The spotlight will again be on Washington DC this week, while the FOMC meeting on Wednesday is competing for centre stage. The new Congress expects to begin crafting legislation to implement the Biden Administration's priorities for the next recovery phase. Still, it appears there will be more than a few Republican stonewalls to clear for anything other than Presidential Executive Orders for to hit the ground running.
With investors in "what could go wrong now mode", this week could provide a good sentiment gut check after US equities closed a bit lower on Friday, but didn't paint the big picture as investors turned decidedly risk-off late last week due to Covid-19 concerns and the negative economic knock-on effect from the seemingly never-ending lockdowns. At the same time, investors took their foot off the gas into earnings season, so the key might be how quickly it will take them to go pedal to the medal again.
Vaccine breakthroughs make it likely that life will become more functional again at some point in 2021, resulting in higher GDP growth and more robust corporate earnings. But increasing global Covid-19 infections, new variants of the virus, tightening social distancing restrictions and delays in vaccine rollouts in some places all increase the near-term growth risks.
This tension was magnified tenfold through the China Lunar New Year lens where the resurgence of Covid in China provided a most unwelcome surprise. The speed and effectiveness of the vaccine rollouts and the rising case numbers create a high degree of unwanted uncertainty around the outlook.
In the past, weaker growth meant looser policy, but now that we’re likely at the end of the US policy runway the market doesn't have the luxury of policymakers to inflate those balloons further to float on. Ultimately at this stage of the recovery cycle, and to provide quicker and better economic health, it's all down to the vaccine distribution.
As for the FOMC meeting, intuitively, Fed forward guidance promises to keep rates low and ignore reflationary impulses or more robust data. If markets believe this guidance, they will refrain from pushing interest rates in response to positive data surprises. The key here will be if the market continues to trust the guidance and not push US yields higher.
Generally, at this point in the year investor attention would switch to what's going on at the World Economic Forum in Davos. However, the main event will now take place in Singapore in late May because of the pandemic. Nevertheless, an online event called The Davos Agenda will feature several influential global leaders and central bankers, among them Chinese President Xi Jinping, German Chancellor Merkel and French President Macron. Several central bankers will also make an appearance, including from the Bank of Japan.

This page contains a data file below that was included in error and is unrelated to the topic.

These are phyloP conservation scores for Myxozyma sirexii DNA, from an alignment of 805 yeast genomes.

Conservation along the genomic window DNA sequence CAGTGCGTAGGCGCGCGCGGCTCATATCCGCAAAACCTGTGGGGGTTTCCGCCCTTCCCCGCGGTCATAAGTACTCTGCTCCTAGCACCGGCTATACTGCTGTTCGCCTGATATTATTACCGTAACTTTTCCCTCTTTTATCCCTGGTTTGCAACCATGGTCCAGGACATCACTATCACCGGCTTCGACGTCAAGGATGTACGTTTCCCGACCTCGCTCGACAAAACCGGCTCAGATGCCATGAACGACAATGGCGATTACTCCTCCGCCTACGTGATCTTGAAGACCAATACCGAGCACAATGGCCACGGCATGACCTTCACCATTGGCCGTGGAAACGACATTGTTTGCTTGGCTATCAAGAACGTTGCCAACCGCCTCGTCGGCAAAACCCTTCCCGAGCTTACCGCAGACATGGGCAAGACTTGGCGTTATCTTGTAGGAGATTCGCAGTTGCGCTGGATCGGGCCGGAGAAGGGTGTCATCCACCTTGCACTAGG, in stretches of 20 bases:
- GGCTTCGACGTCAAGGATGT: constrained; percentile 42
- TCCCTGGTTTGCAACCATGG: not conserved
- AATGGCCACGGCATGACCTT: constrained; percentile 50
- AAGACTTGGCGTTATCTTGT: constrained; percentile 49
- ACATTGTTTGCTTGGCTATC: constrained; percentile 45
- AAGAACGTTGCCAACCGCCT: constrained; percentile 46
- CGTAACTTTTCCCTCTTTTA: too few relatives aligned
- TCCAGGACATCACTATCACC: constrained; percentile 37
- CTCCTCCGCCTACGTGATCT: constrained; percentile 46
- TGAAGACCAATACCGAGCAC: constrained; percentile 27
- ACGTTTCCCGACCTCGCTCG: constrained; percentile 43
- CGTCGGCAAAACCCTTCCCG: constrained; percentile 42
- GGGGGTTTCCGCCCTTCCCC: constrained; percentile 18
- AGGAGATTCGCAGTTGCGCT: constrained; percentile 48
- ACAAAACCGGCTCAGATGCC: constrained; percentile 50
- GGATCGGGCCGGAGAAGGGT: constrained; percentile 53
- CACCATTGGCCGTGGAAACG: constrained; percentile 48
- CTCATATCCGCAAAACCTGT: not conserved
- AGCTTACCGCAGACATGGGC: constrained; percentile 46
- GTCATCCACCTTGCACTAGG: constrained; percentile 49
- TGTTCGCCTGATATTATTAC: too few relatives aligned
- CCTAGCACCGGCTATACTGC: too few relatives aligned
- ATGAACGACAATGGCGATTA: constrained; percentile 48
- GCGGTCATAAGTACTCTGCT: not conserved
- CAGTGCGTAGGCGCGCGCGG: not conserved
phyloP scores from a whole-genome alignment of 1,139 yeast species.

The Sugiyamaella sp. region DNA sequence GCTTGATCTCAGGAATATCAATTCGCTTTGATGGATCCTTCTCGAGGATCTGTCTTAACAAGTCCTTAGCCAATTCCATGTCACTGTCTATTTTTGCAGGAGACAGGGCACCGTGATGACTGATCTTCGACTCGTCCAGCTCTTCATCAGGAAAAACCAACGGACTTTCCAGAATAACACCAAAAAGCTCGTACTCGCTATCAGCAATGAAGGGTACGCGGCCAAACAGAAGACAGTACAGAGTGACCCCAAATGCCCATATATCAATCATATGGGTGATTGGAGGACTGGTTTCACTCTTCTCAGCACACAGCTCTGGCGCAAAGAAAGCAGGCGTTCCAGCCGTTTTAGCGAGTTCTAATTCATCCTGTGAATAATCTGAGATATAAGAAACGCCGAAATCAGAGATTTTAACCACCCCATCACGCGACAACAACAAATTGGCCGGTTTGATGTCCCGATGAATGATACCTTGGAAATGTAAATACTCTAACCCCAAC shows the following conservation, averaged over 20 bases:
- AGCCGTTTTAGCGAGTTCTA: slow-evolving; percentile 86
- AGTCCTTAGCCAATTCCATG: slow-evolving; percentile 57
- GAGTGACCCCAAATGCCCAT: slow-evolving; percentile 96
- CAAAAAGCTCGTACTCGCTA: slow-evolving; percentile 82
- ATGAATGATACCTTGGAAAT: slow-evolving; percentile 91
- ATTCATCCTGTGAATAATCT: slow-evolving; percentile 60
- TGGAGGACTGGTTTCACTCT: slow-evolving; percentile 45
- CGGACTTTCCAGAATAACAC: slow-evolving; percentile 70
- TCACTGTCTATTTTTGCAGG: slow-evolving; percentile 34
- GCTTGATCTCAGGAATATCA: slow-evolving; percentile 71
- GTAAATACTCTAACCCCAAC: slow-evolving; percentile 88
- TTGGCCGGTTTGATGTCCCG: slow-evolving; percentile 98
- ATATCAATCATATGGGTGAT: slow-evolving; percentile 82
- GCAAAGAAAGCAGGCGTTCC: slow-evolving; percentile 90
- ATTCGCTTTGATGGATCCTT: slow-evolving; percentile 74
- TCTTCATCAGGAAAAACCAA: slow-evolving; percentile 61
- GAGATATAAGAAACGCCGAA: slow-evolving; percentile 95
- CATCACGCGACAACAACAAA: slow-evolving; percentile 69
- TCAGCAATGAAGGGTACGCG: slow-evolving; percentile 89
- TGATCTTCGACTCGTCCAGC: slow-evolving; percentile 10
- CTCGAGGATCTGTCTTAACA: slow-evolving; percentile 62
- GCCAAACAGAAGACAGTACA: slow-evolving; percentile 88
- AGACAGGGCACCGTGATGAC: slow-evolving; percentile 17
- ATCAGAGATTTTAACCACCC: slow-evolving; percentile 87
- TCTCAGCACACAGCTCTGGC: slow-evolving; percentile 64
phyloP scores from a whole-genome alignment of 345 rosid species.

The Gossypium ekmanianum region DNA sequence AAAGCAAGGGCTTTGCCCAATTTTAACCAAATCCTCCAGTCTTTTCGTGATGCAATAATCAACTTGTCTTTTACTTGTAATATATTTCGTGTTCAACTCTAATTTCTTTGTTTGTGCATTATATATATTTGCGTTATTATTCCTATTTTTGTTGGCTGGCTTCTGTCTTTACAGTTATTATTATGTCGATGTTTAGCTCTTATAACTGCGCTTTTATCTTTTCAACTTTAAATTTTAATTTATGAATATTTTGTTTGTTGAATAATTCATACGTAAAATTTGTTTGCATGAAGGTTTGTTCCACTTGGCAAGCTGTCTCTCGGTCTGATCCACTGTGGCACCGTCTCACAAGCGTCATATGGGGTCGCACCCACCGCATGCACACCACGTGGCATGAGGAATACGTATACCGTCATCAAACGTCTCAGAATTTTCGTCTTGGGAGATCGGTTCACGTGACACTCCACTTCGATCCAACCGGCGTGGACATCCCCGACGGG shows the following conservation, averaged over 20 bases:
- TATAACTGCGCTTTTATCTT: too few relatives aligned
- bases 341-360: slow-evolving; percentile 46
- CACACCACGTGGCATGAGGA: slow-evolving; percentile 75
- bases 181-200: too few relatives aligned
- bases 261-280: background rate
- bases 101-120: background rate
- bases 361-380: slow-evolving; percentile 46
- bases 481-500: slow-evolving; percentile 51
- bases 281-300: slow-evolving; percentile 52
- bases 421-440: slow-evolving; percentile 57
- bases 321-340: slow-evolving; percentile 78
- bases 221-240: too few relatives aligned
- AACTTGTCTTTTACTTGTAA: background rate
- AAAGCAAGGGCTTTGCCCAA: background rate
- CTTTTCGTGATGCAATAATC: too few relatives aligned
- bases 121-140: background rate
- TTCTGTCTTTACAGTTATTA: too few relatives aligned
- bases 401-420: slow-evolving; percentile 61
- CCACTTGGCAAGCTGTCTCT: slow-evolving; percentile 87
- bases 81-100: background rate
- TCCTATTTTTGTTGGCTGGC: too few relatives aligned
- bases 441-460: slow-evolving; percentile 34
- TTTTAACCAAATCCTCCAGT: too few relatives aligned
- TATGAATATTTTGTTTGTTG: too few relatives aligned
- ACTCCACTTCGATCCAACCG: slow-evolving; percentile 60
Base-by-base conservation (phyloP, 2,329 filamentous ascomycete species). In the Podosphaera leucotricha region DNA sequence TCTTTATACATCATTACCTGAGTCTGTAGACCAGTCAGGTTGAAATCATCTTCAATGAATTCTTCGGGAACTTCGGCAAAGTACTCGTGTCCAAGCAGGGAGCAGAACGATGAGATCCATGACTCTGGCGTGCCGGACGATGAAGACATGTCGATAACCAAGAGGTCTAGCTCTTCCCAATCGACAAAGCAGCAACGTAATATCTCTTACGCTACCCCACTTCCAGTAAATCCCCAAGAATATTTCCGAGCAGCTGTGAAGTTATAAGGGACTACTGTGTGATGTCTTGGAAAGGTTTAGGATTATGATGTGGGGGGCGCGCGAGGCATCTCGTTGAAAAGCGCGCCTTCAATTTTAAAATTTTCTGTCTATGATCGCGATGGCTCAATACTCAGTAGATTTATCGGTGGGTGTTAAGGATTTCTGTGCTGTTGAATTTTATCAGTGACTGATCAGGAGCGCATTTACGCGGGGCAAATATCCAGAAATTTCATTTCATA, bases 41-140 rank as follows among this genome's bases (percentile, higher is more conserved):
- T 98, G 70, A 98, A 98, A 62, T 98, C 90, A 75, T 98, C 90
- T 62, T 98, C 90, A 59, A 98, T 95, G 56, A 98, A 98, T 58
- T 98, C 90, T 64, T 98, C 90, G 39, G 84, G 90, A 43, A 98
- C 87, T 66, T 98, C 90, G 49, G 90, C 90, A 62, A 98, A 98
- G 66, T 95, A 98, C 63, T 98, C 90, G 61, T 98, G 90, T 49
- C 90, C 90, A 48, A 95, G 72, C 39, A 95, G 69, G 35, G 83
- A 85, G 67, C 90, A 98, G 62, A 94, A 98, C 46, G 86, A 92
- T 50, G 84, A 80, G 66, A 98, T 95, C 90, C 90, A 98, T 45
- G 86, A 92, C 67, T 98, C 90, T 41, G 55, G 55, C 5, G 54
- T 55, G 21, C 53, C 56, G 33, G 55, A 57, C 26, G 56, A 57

The Lunar New Year headline heebie-jeebies did a number on oil prices into week’s end. Yet, after hitting an intraday low $54.48 bbl Brent crude managed to close above $55, despite the clear demand impacts of lockdowns in Europe and additional measures in China.
The enormous question mark remains around demand and supply.
The street uniformly downgraded 1Q21 market in the world ex-China due to clear demand impacts of lockdowns in Europe to start the year. But last week it was back to the downward demand revision drawing board. More worryingly, since Asia has been the backbone of physical crude oil demand, this time it was to down-ballot China consumption as lockdowns spread in the country just weeks ahead of the Lunar New Year travel surge.
The second risk is around supply, given that the price rally might encourage a wave of new supply from US drillers, and OPEC members themselves, saturating the market.
Still, the one mbd of additional Saudi curbs over February and March should alleviate the currently projected level of attrition in global demand recovery without much impact on the path of OECD inventory draws.
An executive order from US President Biden that restricts new drilling on federal land for the next 60 days surprised the oil sector and raised concerns about its administration stance. Still, in a case of what is terrible for companies exposed to US drilling activity is good for the oil price, it perhaps helps explain why oil prices didn’t react as negatively after the US Open on Friday, which was then complemented by refinery utilization which was up +50bps to 82.5% of operable capacity (consensus was +40bps) – its highest level since Mar-20.
However, a focus on a more efficient rollout of vaccines also helped buttress the Lunar New Year anvil effect.